Date of Award

Spring 1995

Project Type


Program or Major

Natural Resources

Degree Name

Doctor of Philosophy

First Advisor

John D Aber


Forest floor biogeochemistry was studied in combined field and modeling research in ecosystems representative of forests of the Northeastern U.S. The field study, conducted at the Harvard Forest, MA, focused on changes to organic and inorganic chemistry of forest-floor leachate under experimentally elevated N inputs meant to simulate effects of acid deposition in the region.

Concentrations of dissolved organic carbon and nitrogen (DOC and DON) increased substantially in N treatments in the first year of the study. I attributed this to an increase in production of soluble organics in the forest floor due to an interaction between increased N availability and lysimeter-installation disturbance. In the second year of the study, DOC and DON appeared unaffected by N amendments in a red pine stand that is exhibiting symptoms of N saturation. Concentrations of soluble organic C and N decreased with N amendment in a northern hardwood stand which is retaining all of the added N. I attributed this effect to a decrease in the solubility of humic substances.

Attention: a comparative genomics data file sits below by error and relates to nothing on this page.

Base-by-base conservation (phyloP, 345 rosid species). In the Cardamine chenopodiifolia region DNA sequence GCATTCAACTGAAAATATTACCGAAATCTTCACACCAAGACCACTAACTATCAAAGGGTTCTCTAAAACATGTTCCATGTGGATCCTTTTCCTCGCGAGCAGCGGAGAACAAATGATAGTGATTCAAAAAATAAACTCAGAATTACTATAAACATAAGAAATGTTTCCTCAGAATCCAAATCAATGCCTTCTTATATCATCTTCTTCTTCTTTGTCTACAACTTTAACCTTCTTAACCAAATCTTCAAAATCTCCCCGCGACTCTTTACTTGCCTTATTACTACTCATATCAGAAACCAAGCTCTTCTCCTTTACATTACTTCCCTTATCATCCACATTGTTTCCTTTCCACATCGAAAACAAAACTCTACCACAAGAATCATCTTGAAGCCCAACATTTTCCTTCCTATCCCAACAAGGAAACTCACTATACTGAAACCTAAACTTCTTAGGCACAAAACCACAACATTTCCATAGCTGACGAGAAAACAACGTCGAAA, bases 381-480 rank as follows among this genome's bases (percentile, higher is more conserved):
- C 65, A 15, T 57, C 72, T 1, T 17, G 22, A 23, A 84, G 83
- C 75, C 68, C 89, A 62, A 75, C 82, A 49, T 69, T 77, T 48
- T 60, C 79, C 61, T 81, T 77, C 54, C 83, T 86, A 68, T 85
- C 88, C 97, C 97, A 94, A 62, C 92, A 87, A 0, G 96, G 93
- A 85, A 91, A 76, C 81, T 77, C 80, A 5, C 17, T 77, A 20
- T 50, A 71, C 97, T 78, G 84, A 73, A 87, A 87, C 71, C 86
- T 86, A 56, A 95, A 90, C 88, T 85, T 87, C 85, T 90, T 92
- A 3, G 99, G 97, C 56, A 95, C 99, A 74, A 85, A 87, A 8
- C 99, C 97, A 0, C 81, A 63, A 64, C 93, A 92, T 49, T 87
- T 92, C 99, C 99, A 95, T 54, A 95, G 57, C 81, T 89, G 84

Both stands exhibited pH decreases attendant with preferential retention of NH$\sb4\sp{+}$ over NO$\sb3\sp{-}$ in the O horizon. Base cations in the O horizon appeared to buffer solution pH changes better in the pine stand than in the hardwood stand.

Site-level data from previous studies were used to construct a process model of forest-floor decomposition and N dynamics. After validation through blind predictions, the model was used to simulate forest-floor mass and N capital during recovery from clear-cutting in northern hardwood forests. The model was also applied in 10-ha patches across a heterogeneous landscape to predict patterns of forest floor mass and N capital in the White Mountain National Forest.